Bulk Continuous Filament (BCF) vs Staple Fiber Carpet
Learning about carpet manufacturing isn’t what most people would call exciting, but there are a few details that are important for the carpet shopper. This information is covered throughout the website, and most of it is end product information, meaning it pertains to the specifications of the carpet once it is finished. However, there is one important detail of how the carpet is made. More specifically, you want to know how the fibers are installed, and there are two options: staple fibers and bulk continuous filament.
Staple fibers can be produced more cost-effectively and provide manufacturers with greater flexibility for new designs, but all of this comes at a cost—staple carpets shed. This shedding process requires daily vacuuming for about 2 weeks. If it lasts much longer than 2 weeks, the retailer should be notified. Staple fibers can be composed of different length strands and the longer the strand the better. The range is 3-10 inches and over 7 inches is considered high quality. Greater resistance to shedding is seen with the longer fibers.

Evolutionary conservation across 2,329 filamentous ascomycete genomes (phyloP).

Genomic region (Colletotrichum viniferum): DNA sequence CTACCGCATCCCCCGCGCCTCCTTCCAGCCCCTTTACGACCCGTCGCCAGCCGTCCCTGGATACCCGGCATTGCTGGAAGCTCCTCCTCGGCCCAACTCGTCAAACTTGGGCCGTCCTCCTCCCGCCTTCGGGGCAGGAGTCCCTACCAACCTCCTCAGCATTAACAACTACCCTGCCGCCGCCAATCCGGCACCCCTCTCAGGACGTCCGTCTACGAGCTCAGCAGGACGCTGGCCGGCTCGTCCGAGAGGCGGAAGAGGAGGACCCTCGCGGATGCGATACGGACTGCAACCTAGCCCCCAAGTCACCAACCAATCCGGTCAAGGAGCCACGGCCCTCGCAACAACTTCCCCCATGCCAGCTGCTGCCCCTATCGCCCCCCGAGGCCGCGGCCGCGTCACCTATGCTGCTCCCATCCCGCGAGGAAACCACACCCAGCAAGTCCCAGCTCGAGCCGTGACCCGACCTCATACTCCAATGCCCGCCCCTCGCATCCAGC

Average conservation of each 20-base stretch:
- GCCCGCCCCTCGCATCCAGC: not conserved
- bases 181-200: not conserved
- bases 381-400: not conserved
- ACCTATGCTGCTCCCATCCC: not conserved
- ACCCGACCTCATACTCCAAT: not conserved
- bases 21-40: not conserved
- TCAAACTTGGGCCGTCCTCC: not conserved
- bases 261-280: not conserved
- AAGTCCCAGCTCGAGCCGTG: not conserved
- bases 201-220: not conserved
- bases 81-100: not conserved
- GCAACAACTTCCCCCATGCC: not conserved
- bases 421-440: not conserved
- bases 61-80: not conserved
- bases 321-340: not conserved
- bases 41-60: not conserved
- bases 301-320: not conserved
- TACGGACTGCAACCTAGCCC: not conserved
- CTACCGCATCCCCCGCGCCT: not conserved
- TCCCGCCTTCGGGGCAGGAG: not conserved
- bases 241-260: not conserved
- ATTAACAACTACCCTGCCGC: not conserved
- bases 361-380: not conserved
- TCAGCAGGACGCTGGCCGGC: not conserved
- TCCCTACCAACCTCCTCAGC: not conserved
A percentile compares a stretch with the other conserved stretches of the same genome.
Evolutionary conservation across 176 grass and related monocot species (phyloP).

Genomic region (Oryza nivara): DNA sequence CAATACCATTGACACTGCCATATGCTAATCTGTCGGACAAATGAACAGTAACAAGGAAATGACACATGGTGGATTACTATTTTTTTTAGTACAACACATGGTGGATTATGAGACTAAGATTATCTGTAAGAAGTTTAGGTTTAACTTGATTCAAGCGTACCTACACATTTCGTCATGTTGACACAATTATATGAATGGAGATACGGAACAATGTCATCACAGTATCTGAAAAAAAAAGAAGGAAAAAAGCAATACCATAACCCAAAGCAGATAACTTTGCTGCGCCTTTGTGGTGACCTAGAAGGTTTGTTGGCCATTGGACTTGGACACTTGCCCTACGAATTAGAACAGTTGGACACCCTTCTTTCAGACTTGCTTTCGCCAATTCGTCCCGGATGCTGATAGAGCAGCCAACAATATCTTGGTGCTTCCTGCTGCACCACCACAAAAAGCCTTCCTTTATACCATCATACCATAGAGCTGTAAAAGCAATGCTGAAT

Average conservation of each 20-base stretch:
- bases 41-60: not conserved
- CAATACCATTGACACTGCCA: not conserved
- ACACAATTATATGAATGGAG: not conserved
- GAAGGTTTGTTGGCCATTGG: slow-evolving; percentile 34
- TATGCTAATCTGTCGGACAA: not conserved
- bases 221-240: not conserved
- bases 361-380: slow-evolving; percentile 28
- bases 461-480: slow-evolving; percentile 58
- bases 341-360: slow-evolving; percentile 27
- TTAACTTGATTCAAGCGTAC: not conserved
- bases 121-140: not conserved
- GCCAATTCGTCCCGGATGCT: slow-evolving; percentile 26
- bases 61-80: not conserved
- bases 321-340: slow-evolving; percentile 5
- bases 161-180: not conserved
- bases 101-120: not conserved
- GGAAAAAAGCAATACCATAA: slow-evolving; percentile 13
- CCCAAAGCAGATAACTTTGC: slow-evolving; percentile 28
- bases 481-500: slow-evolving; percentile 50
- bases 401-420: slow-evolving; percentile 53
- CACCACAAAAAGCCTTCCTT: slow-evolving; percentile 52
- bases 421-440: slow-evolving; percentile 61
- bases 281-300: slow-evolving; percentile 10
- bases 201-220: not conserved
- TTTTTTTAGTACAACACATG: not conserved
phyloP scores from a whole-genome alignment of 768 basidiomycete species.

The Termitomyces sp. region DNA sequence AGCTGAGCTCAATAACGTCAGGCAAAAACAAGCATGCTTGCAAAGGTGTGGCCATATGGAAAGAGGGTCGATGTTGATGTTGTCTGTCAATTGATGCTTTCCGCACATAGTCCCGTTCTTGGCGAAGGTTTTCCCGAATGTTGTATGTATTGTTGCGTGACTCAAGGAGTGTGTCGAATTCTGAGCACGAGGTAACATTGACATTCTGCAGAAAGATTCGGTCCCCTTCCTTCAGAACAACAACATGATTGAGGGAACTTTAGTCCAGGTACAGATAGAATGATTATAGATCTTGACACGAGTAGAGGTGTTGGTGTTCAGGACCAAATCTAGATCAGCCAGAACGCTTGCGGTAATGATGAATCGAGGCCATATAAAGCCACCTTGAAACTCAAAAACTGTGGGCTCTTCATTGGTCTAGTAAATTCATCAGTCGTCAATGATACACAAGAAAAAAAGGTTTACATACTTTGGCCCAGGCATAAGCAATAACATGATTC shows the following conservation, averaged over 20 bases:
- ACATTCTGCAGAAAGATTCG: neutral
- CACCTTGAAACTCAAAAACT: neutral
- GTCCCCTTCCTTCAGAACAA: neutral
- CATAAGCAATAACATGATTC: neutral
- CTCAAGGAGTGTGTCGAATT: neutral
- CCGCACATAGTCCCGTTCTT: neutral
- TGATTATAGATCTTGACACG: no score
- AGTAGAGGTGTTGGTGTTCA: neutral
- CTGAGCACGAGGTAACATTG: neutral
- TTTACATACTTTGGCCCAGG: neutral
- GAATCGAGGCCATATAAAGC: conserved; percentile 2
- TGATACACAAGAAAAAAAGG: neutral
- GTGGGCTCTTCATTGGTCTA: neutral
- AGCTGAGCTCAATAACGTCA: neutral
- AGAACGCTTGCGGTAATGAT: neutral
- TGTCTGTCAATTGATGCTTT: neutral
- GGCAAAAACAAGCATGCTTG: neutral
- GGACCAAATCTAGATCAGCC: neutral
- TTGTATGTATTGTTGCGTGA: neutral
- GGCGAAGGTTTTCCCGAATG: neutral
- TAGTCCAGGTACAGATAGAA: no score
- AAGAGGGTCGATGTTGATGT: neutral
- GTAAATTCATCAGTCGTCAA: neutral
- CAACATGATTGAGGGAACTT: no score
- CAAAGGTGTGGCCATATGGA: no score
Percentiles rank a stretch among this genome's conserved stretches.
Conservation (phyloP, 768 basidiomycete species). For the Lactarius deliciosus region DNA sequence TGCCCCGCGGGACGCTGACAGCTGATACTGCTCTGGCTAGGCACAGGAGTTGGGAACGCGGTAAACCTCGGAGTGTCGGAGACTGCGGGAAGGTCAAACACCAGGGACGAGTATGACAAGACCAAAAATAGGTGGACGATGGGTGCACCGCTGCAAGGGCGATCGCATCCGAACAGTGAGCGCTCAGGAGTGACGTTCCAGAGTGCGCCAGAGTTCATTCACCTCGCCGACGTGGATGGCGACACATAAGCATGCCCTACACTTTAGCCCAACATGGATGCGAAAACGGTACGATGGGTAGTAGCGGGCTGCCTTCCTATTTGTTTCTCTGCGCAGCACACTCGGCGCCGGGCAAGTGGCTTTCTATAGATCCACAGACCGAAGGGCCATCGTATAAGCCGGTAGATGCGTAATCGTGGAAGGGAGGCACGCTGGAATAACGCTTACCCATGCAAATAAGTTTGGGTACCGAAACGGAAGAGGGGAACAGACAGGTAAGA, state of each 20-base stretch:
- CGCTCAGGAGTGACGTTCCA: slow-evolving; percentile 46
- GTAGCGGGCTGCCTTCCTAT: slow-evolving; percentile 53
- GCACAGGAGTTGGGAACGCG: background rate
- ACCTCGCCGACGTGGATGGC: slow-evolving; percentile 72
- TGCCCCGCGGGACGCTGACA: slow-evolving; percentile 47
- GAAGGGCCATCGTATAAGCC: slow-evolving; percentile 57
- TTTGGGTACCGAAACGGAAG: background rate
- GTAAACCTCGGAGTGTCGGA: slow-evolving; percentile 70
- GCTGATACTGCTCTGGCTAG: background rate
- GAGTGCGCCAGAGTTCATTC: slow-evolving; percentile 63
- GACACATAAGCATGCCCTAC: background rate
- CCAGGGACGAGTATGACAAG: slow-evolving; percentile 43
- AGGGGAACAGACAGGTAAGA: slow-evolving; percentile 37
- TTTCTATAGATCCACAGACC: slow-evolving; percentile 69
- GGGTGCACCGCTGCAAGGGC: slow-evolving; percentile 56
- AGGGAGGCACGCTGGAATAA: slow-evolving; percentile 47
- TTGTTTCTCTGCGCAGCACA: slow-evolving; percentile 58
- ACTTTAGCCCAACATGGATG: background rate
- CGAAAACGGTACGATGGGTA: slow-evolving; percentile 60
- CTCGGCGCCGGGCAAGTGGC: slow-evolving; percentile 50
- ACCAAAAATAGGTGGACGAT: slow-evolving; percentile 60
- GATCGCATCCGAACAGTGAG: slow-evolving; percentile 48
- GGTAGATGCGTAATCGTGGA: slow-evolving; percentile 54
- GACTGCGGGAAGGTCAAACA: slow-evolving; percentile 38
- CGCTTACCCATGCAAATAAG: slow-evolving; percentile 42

Bulk Continuous Filament
Other names: BCF, CNF, Continuous Filament
Bulk continuous filament is made of one long strand and doesn’t shed like its stapled counterpart. Olefin fibers are almost always BCF. Nylon and polyester are always available in BCF. You won’t find wool available as BCF.
Captain’s parting words!
The shedding of staple fibers is a deterrent to some people, but it doesn’t have to be. The shedding of staple fibers should be very temporary, lasting about 2 weeks. Choosing name brands and longer fibers will nearly guarantee the shedding of your carpet will be minimal and short-lasting. Being open-minded to staple fibers will give you more options and possibly a better deal on your carpet. If you are set on choosing bulk continuous filament carpet, keep in mind it can be designated by “BCF” or “CNF” on the tag.